Repeating Melodic Sequences
Using Six Note Sequences with Repeating Motives
In this article we will be focusing our attention to using sequences with repeating motives. If you are unsure how 6 note sequences work, please read our past articles here, here, part 3, and part 4 here. 6 note sequences are a great way to systematically gain lead guitar knowledge and vocabulary very quickly!
Sequences simply mean, a set of notes repeated in a sequenced way. There are 5 note sequences, 6 note, 3 note, and so on. Players like Shawn Lane, Paul Gilbert, and Yngwie Malmsteen are just a few names that spring to mind when thinking of players who use these techniques. Sequences can be performed ascending (going up in pitch), or descending (going down).
In the example below, the first 6 notes are highlighted in red. This is a B minor scale sequence, starting on F#, and descending to A. Notice, in the beginning of each measure, there is a 6 note descending sequence. There is also a strong emphasis of the chord tones in B minor (B, D, F#) on strong beats of the measure.
Below you will see notes highlighted in blue. Notice first that at the end of each measure, the notes highlighted are a repetition of the notes in the next measure. What we have is a melodic sequence that repeats the incoming idea before the bar. An easy way to get your head around this is to think of a chord tone you intend to start your sequence on, then play it at the end of the line you’re coming from. This idea will be shown through many examples ahead.
In summary we have a 6 note descending sequence, and following that we have 2 more notes, that “look ahead” to the next bar. In the next bar we have exactly the same idea, although we may be starting on a different note.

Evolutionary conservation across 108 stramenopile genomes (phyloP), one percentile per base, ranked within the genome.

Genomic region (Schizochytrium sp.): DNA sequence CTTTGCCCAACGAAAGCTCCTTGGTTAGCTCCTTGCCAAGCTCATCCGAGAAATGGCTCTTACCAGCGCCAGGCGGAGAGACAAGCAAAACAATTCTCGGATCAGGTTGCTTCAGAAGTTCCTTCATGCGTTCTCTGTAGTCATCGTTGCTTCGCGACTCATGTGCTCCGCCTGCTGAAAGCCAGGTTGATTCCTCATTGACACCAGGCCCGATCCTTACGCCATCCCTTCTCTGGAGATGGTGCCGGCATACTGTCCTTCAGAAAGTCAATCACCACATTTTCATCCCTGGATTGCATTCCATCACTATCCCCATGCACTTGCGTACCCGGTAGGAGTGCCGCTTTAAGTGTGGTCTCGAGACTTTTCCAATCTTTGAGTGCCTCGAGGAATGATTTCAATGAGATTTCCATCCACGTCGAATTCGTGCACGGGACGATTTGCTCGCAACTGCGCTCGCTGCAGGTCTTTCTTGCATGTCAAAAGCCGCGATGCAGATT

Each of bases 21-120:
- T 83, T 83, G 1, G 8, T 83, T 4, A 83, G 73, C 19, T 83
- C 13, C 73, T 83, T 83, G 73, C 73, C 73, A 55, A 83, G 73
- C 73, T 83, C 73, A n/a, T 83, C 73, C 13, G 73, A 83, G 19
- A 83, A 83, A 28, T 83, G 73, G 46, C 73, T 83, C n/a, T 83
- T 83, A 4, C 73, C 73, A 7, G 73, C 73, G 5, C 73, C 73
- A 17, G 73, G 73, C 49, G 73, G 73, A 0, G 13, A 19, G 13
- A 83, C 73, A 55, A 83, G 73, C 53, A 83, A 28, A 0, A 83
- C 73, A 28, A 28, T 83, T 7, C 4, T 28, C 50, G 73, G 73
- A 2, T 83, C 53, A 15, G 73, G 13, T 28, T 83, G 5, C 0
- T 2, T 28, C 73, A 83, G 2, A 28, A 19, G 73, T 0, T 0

Onward to the Examples!
In the first example, chord tones on strong beats (B, D, F#) are placed on strong beats. Notice that we are not playing sextuplets, we are playing eight notes in 6 note groups.
Example 2 starts on the 3rd degree of the scale (D), descending 6 notes before repeating the same sequence again.
Another example in B minor, this one starts on the root, repeating as before in measure 2, then emphasizing F# in measure 3 and 4, finally ending on D.
The 4th and final melodic sequence example is in the key of E minor. In this example, we start on the root (E), emphasizing on B in measure 2, G in measure 3, and E once again in measure 4. The same melodic ideas are here as previous examples.
Watch examples 1-4 in the video below:
Tips for Practicing:
- Practice in multiple keys, playing them similarly but starting on a different scale, and scale degree.
- Try these lines with in bursts, instead of one complete idea.
- Always pick cleanly! If you’re having issues with playing these, slow down, really learn them before trying to ramp up the speed.
- Pull up your favorite tunes, and play these lines over them. Or, even better, create some backing tracks specifically for this purpose.
- Track your progress! Remember that these 6 note sequences are only one small side of the improvisation coin.
- Download the PDF of all the exercises, and add them to your practice routine.
- Jam with other people! This is most important. You will never know what works and what does not work unless you perform with other people. Something that works at home doesn’t always work perfectly in the moment.
If you still are unsure on sequences, feel free to download the FREE Ebook we offer.
Thanks for reading!